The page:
[3.5.6]The luminance of a surface in a specified direction also has been expressed in terms of the luminous exitance the surface would have if the luminances in all directions,within the hemisphere on the side of the surface being considered, were the same as the luminance in the specified direction. In other words, luminance has been expressed as the luminous exitance of a lambertian surface (see Lambert’s cosine law) whose luminance equals the luminance of the surface in question and in the specified direction.

Lambertian                  Lambertian
Luminous                  Luminous              Equivalent
Unit                  Exitance              Luminance
1 asb =                1 lm/m^{2} =            (1/\pi )cd/m^{2}
1 fL =                1 lm/ft^{2} =            (1/\pi )cd/ft^{2}
=            (1/144\pi )cd/in^{2}
1 L =                1 lm/cm^{2} =            (1/\pi )cd/m^{2}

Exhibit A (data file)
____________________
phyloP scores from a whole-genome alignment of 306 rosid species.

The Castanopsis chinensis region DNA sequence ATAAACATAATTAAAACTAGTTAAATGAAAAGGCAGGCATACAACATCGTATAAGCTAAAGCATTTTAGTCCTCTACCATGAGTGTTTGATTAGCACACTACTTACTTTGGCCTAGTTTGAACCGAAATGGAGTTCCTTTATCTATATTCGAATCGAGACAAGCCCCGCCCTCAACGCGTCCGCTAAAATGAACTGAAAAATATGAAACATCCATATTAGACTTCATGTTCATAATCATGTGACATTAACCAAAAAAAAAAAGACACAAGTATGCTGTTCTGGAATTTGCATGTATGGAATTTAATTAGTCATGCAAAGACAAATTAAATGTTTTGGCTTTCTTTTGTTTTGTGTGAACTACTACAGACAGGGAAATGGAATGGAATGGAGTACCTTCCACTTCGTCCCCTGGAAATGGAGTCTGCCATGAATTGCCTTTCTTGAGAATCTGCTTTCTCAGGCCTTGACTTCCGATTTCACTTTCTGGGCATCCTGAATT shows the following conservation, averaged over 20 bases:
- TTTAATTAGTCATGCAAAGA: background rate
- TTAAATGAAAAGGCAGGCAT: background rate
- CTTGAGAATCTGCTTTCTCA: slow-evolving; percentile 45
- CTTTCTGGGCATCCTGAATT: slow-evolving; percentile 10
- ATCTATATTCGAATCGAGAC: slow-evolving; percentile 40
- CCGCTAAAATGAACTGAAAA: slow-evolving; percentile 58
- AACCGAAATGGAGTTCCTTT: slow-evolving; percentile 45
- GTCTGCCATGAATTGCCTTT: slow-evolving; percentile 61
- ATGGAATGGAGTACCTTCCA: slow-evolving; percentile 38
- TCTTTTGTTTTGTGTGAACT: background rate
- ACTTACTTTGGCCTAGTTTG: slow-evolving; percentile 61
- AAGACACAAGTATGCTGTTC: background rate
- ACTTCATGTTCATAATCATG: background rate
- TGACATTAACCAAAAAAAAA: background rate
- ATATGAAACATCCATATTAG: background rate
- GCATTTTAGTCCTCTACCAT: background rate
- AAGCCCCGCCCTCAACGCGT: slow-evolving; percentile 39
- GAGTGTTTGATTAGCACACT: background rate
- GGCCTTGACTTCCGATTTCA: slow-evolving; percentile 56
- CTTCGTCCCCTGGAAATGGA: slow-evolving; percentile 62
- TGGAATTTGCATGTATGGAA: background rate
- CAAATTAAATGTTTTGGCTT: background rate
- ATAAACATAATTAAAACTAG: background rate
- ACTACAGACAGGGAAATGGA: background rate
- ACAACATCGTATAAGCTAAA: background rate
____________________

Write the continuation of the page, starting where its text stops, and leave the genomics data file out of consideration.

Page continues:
Note: The lambertian units of luminance are numerically equal to the corresponding units of luminous exitance.Thus, the luminance (in lambertian units) of a surface could be determined, and the numerical value could be directly used in the equation for a lambertian reflecting surface relating illuminance and luminous exitance, i.e., M = ρE, where ρ is the reflectance and M is the luminous exitance. In practice, no surface follows exactly the cosine formula of emission or reflection, and many do not even approximate it; hence, the luminance is not uniform but varies with the angle from which it is viewed. Since the raison d’être for this system was the use of a relationship of generally unknown and variable accuracy when applied to real surfaces, the use of lambertian units of luminance has not been acceptable since 1967.*


* Kaufman JE. Introducing SI units. Illuminating Engineering. Oct 1968;63(10):537.

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